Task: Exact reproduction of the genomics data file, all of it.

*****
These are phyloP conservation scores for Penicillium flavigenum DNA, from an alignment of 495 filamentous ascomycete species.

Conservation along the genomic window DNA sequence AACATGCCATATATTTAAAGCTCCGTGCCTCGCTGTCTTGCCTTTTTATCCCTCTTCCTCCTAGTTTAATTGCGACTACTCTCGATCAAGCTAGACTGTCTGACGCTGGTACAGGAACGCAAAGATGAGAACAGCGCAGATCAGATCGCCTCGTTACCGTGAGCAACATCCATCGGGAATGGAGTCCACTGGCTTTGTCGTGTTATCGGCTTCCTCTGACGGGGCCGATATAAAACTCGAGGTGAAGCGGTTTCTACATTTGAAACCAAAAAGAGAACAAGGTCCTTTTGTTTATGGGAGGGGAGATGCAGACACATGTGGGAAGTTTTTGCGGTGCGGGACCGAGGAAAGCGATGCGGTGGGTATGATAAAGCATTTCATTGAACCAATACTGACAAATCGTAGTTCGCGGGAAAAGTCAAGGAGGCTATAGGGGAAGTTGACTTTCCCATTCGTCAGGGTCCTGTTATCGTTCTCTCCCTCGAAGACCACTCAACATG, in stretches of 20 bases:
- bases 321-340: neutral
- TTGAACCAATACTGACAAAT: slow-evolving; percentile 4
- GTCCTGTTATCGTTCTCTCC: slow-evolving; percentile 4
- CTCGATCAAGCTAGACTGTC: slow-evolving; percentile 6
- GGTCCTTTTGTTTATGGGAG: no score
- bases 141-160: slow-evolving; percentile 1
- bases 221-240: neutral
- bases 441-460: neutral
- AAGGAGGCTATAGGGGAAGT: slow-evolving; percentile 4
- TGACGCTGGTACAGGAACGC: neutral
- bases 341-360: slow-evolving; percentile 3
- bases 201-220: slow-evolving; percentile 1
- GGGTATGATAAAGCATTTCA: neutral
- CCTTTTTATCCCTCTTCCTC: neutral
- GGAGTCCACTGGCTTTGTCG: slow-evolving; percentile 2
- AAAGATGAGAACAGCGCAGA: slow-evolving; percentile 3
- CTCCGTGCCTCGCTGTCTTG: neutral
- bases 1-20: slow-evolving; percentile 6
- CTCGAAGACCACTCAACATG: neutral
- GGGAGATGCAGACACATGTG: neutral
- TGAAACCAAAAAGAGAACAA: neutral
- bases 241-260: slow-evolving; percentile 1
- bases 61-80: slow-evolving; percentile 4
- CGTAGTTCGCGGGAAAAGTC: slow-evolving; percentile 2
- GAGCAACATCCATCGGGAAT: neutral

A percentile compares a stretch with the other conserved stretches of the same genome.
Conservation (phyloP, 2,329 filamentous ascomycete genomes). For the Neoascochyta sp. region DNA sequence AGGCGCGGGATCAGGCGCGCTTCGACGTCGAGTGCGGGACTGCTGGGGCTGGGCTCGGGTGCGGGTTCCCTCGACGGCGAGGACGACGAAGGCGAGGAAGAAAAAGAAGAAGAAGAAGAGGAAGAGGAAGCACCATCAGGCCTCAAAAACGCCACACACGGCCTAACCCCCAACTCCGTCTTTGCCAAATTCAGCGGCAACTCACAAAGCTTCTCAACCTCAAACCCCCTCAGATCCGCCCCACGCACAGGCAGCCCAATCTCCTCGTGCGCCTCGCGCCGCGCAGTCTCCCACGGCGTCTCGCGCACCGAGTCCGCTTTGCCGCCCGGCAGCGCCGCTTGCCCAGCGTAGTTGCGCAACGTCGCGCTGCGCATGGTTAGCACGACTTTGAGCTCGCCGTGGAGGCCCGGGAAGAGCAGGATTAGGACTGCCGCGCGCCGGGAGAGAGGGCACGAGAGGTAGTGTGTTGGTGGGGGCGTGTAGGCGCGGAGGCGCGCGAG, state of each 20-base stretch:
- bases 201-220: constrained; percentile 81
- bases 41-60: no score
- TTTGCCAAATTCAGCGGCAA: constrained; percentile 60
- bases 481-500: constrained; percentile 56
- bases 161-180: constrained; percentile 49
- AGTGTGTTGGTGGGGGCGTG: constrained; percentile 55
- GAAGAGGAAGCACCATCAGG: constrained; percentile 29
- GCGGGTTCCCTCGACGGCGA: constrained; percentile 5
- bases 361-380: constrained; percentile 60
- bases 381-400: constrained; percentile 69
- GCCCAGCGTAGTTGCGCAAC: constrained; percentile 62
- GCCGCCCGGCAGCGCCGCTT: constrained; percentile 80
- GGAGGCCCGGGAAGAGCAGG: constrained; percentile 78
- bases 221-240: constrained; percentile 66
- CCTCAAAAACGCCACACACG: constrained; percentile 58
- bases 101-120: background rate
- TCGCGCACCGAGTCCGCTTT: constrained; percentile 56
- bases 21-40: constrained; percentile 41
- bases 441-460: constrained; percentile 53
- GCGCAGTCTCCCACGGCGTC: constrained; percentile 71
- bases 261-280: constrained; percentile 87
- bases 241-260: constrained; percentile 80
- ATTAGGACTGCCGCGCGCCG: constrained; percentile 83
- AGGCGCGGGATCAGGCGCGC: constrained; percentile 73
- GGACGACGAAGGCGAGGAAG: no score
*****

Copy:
These are phyloP conservation scores for Penicillium flavigenum DNA, from an alignment of 495 filamentous ascomycete species.

Conservation along the genomic window DNA sequence AACATGCCATATATTTAAAGCTCCGTGCCTCGCTGTCTTGCCTTTTTATCCCTCTTCCTCCTAGTTTAATTGCGACTACTCTCGATCAAGCTAGACTGTCTGACGCTGGTACAGGAACGCAAAGATGAGAACAGCGCAGATCAGATCGCCTCGTTACCGTGAGCAACATCCATCGGGAATGGAGTCCACTGGCTTTGTCGTGTTATCGGCTTCCTCTGACGGGGCCGATATAAAACTCGAGGTGAAGCGGTTTCTACATTTGAAACCAAAAAGAGAACAAGGTCCTTTTGTTTATGGGAGGGGAGATGCAGACACATGTGGGAAGTTTTTGCGGTGCGGGACCGAGGAAAGCGATGCGGTGGGTATGATAAAGCATTTCATTGAACCAATACTGACAAATCGTAGTTCGCGGGAAAAGTCAAGGAGGCTATAGGGGAAGTTGACTTTCCCATTCGTCAGGGTCCTGTTATCGTTCTCTCCCTCGAAGACCACTCAACATG, in stretches of 20 bases:
- bases 321-340: neutral
- TTGAACCAATACTGACAAAT: slow-evolving; percentile 4
- GTCCTGTTATCGTTCTCTCC: slow-evolving; percentile 4
- CTCGATCAAGCTAGACTGTC: slow-evolving; percentile 6
- GGTCCTTTTGTTTATGGGAG: no score
- bases 141-160: slow-evolving; percentile 1
- bases 221-240: neutral
- bases 441-460: neutral
- AAGGAGGCTATAGGGGAAGT: slow-evolving; percentile 4
- TGACGCTGGTACAGGAACGC: neutral
- bases 341-360: slow-evolving; percentile 3
- bases 201-220: slow-evolving; percentile 1
- GGGTATGATAAAGCATTTCA: neutral
- CCTTTTTATCCCTCTTCCTC: neutral
- GGAGTCCACTGGCTTTGTCG: slow-evolving; percentile 2
- AAAGATGAGAACAGCGCAGA: slow-evolving; percentile 3
- CTCCGTGCCTCGCTGTCTTG: neutral
- bases 1-20: slow-evolving; percentile 6
- CTCGAAGACCACTCAACATG: neutral
- GGGAGATGCAGACACATGTG: neutral
- TGAAACCAAAAAGAGAACAA: neutral
- bases 241-260: slow-evolving; percentile 1
- bases 61-80: slow-evolving; percentile 4
- CGTAGTTCGCGGGAAAAGTC: slow-evolving; percentile 2
- GAGCAACATCCATCGGGAAT: neutral

A percentile compares a stretch with the other conserved stretches of the same genome.
Conservation (phyloP, 2,329 filamentous ascomycete genomes). For the Neoascochyta sp. region DNA sequence AGGCGCGGGATCAGGCGCGCTTCGACGTCGAGTGCGGGACTGCTGGGGCTGGGCTCGGGTGCGGGTTCCCTCGACGGCGAGGACGACGAAGGCGAGGAAGAAAAAGAAGAAGAAGAAGAGGAAGAGGAAGCACCATCAGGCCTCAAAAACGCCACACACGGCCTAACCCCCAACTCCGTCTTTGCCAAATTCAGCGGCAACTCACAAAGCTTCTCAACCTCAAACCCCCTCAGATCCGCCCCACGCACAGGCAGCCCAATCTCCTCGTGCGCCTCGCGCCGCGCAGTCTCCCACGGCGTCTCGCGCACCGAGTCCGCTTTGCCGCCCGGCAGCGCCGCTTGCCCAGCGTAGTTGCGCAACGTCGCGCTGCGCATGGTTAGCACGACTTTGAGCTCGCCGTGGAGGCCCGGGAAGAGCAGGATTAGGACTGCCGCGCGCCGGGAGAGAGGGCACGAGAGGTAGTGTGTTGGTGGGGGCGTGTAGGCGCGGAGGCGCGCGAG, state of each 20-base stretch:
- bases 201-220: constrained; percentile 81
- bases 41-60: no score
- TTTGCCAAATTCAGCGGCAA: constrained; percentile 60
- bases 481-500: constrained; percentile 56
- bases 161-180: constrained; percentile 49
- AGTGTGTTGGTGGGGGCGTG: constrained; percentile 55
- GAAGAGGAAGCACCATCAGG: constrained; percentile 29
- GCGGGTTCCCTCGACGGCGA: constrained; percentile 5
- bases 361-380: constrained; percentile 60
- bases 381-400: constrained; percentile 69
- GCCCAGCGTAGTTGCGCAAC: constrained; percentile 62
- GCCGCCCGGCAGCGCCGCTT: constrained; percentile 80
- GGAGGCCCGGGAAGAGCAGG: constrained; percentile 78
- bases 221-240: constrained; percentile 66
- CCTCAAAAACGCCACACACG: constrained; percentile 58
- bases 101-120: background rate
- TCGCGCACCGAGTCCGCTTT: constrained; percentile 56
- bases 21-40: constrained; percentile 41
- bases 441-460: constrained; percentile 53
- GCGCAGTCTCCCACGGCGTC: constrained; percentile 71
- bases 261-280: constrained; percentile 87
- bases 241-260: constrained; percentile 80
- ATTAGGACTGCCGCGCGCCG: constrained; percentile 83
- AGGCGCGGGATCAGGCGCGC: constrained; percentile 73
- GGACGACGAAGGCGAGGAAG: no score